The Bridge effect

We wanted to prove the effect that the Bridge model was having on improving the learning gains for children in our schools. In our study, The Bridge Effect, we highlight the Kenyan results from the 2013-2014 administrations of Early Grade Reading Assessment (EGRA) and Early Grade Math Assessment (EGMA), based on a nationally representative sample of more than 2,700 pupils first assessed in October 2013.  

This study, spanning 13 counties in Kenya and adopting quasi-experimental methods to assess the efficacy of Bridge, represents one of the most rigorous studies conducted by any practitioner, educational or development organisation to date.

For the purposes of the study as we could not randomly assign pupils to schools, we collected detailed demographic, education, and home life information in order to control for these factors. The results found that the Bridge effect equated to .31 standard deviations in English and .09 standard deviations in maths. This is equivalent to over 32 per cent and 13 per cent more schooling in one academic year for English and maths, respectively.

The primary purpose of our testing is to review what works and make sure we are being effective in producing learning gains for our pupils. However, the publication of this particular study is designed to both demonstrate our work to those interested in how an organisation such as Bridge monitors and evaluates and to knowledge-share with other interested education organisations, in the hope that we can learn from each other.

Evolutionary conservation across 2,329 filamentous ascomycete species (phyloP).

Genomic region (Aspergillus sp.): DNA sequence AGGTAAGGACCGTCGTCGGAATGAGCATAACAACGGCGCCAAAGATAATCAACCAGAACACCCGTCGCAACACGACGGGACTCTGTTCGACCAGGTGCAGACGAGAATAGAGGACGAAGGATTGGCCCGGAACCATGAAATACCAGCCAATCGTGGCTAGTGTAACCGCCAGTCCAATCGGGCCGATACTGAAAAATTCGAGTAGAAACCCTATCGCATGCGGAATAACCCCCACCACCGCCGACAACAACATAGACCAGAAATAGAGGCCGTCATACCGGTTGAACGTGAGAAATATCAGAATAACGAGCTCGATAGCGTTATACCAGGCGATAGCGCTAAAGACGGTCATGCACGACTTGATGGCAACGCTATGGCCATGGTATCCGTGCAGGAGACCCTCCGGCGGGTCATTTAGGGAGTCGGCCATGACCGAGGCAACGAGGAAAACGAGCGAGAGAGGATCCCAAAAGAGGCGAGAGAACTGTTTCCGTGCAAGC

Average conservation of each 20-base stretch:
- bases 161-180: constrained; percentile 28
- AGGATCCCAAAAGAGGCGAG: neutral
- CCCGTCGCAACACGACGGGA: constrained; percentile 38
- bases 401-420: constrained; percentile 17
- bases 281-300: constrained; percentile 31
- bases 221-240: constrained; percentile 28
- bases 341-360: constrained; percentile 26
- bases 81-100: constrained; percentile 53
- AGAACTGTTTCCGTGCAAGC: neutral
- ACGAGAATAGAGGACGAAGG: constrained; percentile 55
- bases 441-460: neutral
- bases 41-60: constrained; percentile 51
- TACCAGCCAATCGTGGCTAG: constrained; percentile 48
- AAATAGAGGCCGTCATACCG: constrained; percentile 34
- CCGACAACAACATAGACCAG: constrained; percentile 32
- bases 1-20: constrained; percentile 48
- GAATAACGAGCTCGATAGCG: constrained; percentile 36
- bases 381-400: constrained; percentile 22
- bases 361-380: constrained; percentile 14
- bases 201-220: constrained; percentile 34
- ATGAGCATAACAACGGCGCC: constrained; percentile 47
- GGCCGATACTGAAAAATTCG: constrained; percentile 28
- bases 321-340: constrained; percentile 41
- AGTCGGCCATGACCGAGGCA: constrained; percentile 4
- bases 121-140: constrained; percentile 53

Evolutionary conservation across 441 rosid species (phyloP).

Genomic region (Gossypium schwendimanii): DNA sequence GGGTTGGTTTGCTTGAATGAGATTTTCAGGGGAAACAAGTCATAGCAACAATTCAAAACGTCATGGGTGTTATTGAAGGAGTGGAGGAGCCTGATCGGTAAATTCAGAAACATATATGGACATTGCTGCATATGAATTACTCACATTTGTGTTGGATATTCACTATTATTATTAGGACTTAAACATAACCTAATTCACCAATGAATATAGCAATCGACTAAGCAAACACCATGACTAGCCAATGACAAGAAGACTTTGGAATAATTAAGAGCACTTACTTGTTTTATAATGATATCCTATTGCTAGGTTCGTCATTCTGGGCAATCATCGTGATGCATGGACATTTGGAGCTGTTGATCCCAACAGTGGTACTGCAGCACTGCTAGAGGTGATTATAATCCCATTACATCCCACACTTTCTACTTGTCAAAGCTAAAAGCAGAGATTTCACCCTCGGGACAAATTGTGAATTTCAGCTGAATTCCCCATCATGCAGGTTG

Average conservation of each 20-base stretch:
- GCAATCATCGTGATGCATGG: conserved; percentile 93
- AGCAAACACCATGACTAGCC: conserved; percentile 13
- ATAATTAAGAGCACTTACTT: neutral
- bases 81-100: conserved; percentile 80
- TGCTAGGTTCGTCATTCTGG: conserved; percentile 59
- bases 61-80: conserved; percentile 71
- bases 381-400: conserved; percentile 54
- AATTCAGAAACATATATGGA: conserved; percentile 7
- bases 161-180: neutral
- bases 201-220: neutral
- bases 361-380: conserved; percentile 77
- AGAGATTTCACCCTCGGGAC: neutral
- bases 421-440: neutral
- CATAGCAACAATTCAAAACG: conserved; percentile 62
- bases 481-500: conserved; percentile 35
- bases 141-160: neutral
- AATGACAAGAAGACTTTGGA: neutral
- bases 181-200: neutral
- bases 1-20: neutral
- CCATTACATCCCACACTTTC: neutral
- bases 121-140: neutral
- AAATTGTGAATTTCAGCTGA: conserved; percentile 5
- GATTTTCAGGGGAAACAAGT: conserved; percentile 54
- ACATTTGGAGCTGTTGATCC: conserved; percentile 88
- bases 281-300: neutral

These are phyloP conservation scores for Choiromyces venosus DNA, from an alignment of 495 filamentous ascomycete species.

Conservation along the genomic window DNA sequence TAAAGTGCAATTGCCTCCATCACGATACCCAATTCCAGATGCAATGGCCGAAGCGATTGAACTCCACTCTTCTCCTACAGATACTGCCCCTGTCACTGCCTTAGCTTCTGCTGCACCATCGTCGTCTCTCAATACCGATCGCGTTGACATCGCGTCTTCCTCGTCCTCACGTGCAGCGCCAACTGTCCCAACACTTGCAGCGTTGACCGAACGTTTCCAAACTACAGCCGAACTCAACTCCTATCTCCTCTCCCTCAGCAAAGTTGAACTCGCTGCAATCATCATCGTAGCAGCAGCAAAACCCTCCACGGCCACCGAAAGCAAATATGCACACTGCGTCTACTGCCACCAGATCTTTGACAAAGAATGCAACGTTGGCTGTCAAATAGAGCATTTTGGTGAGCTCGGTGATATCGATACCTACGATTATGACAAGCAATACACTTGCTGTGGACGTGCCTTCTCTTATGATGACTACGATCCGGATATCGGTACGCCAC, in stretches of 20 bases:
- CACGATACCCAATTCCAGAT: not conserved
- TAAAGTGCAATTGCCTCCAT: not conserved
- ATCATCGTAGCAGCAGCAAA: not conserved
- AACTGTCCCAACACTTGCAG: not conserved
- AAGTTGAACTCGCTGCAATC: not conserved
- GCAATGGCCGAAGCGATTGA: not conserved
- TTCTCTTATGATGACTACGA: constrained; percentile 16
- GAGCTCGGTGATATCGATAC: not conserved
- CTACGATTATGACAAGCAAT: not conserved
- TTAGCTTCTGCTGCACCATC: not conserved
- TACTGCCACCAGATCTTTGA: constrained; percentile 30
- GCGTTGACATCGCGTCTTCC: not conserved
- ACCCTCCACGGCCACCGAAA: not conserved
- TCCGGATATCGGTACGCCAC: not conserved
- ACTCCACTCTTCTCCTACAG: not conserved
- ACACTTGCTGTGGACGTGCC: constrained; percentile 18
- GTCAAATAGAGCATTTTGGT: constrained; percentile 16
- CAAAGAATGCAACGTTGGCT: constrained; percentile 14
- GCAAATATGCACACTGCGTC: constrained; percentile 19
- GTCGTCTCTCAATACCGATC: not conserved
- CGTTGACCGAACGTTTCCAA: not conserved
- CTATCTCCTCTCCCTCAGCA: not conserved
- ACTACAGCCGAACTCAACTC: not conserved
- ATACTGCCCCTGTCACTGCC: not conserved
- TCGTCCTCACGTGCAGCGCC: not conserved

Because we know this study has limitations – for example, we serve a highly mobile population, and following up with pupils outside the school setting for a large sample was cost-prohibitive – over the next five years we will be participating in a randomised evaluation in Kenya conducted by a team of external researchers at leading institutions.

At Bridge, we strongly believe that it is only by assessing, monitoring and evaluating our work that we can not only improve learning outcomes for our own students but also make a broader contribution to global education policy.